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Hepatitis C virus NS3 protease is activated by low concentrations of protease inhibitors
Department of Biochemistry and Organic Chemistry, Uppsala University. (Hellgren Kotaleski Lab)
2009 (English)In: Biochemistry, ISSN 0006-2960, E-ISSN 1520-4995, Vol. 48, no 48, 11592-11602 p.Article in journal (Refereed) Published
Abstract [en]

The nonstructural protein 3 (NS3) of hepatitis C virus (HCV) is a bifunctional enzyme with a protease and a helicase functionality located in each of the two domains of the single peptide chain. There is little experimental evidence for a functional role of this unexpected arrangement since artificial single domain forms of both enzymes are catalytically competent. We have observed that low concentrations of certain protease inhibitors activate the protease of full-length NS3 from HCV genotype 1a with up to 100%, depending on the preincubation time and the inhibitor used. The activation was reduced, but not eliminated, by increased ionic strength, lowered glycerol concentration, or lowered pH. In all cases, it was at the expense of a significant loss of activity. Activation was not seen with the artificial protease domain of genotype 1b NS3 fused with a fragment of the NS4A cofactor. This truncated and covalently modified enzyme form was much less active and exhibited fundamentally different catalytic properties to the full-length NS3 protease without the fused cofactor. The most plausible explanation for the activation was found to involve a slow transition between two enzyme conformations, which differed in their catalytic ability and affinity for inhibitors. Equations derived based on this assumption resulted in better fits to the experimental data than the equation for simple competitive inhibition. The mechanism may involve an inhibitor-induced stabilization of the helicase domain in a conformation that enhances the protease activity, or an improved alignment of the catalytic triad in the protease. The proposed mnemonic mechanism and derived equations are viable for both these explanations and can serve as a basic framework for future studies of enzymes activated by inhibitors or other ligands.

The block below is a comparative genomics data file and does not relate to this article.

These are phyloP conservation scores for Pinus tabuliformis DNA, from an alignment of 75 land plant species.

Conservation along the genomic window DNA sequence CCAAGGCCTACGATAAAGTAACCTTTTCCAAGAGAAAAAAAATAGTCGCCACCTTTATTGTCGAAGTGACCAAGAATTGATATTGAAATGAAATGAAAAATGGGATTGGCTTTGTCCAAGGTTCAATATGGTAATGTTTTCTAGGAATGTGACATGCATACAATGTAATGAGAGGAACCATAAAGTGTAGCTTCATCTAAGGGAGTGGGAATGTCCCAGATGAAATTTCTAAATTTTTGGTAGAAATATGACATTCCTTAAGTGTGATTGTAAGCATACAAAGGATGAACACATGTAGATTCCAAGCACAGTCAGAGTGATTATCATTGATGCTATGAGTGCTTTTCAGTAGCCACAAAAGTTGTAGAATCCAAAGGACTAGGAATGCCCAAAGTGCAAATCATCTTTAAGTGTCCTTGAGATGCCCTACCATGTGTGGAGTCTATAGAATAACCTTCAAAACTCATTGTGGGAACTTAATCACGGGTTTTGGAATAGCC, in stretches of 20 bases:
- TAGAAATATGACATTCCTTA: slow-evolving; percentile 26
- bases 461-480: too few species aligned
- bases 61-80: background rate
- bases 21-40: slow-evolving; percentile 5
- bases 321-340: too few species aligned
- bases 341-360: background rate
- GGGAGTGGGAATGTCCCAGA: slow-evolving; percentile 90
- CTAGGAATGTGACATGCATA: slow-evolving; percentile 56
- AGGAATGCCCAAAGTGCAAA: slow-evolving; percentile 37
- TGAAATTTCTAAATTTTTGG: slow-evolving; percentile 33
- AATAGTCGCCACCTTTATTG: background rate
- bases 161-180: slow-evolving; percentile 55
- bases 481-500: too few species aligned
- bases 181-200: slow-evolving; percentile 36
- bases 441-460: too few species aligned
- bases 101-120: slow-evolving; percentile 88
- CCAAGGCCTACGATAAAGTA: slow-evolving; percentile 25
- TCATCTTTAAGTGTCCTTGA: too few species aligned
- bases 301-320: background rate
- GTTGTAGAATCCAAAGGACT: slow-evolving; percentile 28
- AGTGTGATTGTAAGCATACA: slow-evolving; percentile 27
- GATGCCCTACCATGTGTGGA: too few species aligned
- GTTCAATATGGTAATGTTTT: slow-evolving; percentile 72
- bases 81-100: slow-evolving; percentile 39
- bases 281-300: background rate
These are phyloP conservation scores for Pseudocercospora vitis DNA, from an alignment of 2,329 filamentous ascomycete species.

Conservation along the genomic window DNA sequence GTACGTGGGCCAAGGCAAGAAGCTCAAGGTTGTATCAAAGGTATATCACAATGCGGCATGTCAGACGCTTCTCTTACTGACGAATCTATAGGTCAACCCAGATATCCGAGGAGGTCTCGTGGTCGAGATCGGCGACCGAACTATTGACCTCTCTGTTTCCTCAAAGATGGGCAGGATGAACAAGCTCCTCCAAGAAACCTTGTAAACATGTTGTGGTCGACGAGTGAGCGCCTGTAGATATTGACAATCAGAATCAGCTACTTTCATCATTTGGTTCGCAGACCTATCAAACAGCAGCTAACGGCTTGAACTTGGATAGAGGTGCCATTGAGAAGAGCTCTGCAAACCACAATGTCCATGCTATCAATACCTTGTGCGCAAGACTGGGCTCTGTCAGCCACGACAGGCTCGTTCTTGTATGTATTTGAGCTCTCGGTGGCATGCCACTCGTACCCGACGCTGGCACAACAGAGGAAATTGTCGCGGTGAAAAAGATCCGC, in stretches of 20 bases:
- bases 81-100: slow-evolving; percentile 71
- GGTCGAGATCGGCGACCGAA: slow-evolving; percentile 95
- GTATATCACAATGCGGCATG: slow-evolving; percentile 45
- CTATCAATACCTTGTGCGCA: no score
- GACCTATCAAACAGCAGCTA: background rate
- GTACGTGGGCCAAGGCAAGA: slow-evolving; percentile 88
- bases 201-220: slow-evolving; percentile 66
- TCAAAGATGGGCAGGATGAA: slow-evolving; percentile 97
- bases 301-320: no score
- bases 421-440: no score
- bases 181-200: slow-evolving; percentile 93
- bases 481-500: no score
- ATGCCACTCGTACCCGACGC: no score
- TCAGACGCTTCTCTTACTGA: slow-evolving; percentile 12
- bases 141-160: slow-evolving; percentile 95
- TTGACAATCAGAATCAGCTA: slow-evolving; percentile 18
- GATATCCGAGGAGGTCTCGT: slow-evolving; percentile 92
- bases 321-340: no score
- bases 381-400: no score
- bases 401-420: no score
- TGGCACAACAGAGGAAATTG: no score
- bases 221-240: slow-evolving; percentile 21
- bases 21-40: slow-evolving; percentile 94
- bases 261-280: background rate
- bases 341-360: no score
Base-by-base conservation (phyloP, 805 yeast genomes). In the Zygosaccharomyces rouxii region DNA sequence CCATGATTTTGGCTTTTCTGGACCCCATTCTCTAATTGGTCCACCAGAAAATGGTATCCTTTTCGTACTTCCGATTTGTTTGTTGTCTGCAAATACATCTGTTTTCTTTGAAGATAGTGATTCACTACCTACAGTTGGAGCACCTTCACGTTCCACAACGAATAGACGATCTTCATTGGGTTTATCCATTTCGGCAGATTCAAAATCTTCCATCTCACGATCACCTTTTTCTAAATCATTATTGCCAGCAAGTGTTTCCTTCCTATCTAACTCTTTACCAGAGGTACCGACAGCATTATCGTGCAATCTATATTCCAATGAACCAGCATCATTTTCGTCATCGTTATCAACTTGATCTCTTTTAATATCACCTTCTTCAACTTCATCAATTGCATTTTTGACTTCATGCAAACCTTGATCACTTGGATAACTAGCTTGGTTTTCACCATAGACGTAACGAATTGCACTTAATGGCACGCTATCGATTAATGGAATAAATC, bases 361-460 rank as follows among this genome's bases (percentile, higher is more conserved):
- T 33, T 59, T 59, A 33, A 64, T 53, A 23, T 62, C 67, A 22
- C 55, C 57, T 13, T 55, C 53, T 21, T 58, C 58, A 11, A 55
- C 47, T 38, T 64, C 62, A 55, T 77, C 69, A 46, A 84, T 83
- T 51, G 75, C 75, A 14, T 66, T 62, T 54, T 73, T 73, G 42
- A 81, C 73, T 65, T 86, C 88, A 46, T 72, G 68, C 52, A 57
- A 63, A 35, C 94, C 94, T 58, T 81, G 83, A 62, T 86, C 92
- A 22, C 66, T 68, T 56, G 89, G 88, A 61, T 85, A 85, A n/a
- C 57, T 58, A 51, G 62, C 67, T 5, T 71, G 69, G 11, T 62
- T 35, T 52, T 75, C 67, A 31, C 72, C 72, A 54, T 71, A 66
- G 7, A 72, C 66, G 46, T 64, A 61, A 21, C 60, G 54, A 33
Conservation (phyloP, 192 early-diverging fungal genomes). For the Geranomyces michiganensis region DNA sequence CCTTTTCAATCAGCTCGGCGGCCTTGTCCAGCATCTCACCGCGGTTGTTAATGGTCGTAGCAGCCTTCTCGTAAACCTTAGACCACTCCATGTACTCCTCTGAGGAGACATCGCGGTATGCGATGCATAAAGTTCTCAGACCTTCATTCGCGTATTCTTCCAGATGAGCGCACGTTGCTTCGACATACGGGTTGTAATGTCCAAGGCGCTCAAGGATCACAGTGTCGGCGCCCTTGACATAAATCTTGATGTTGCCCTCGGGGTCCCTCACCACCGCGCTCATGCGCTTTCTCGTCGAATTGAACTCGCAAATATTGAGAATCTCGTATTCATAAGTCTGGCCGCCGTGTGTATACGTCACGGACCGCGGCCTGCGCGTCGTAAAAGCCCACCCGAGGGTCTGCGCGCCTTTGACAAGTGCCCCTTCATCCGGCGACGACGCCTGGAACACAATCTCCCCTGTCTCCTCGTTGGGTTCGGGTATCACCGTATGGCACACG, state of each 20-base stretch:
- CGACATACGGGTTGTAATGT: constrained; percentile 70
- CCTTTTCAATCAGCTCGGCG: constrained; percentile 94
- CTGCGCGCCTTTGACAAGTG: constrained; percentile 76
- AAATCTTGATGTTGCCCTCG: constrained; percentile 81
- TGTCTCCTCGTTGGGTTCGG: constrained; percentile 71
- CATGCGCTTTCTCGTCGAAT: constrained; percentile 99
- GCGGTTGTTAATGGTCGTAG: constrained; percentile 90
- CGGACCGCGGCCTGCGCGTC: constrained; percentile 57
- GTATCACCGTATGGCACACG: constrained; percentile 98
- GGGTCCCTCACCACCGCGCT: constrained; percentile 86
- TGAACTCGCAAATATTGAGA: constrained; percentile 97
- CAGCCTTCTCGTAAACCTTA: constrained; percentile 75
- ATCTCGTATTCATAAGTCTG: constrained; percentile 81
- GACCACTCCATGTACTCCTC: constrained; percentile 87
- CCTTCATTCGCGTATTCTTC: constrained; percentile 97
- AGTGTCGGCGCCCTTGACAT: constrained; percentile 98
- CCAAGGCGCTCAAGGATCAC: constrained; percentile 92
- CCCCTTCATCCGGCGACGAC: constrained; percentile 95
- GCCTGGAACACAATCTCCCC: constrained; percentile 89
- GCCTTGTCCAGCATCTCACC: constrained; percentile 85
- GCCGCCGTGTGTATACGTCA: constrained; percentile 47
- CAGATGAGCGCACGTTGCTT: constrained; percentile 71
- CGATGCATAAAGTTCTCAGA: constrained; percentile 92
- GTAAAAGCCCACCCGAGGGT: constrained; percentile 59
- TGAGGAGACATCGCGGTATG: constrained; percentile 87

Place, publisher, year, edition, pages
2009. Vol. 48, no 48, 11592-11602 p.
Keyword [en]
Biocatalysis, Enzyme Activation, Enzyme Activation: drug effects, Genotype, Glycerol, Glycerol: chemistry, Hydrogen-Ion Concentration, Osmolar Concentration, Protease Inhibitors, Protease Inhibitors: pharmacology, Protein Conformation, Viral Nonstructural Proteins, Viral Nonstructural Proteins: antagonists & inhibitors, Viral Nonstructural Proteins: chemistry, Viral Nonstructural Proteins: metabolism
National Category
Biological Sciences
URN: urn:nbn:se:kth:diva-53380DOI: 10.1021/bi9016928ISI: 000272083900028PubMedID: 19839643OAI: diva2:470024
QC 20111228Available from: 2011-12-28 Created: 2011-12-28 Last updated: 2011-12-28Bibliographically approved

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Gutierrez Arenas, Omar
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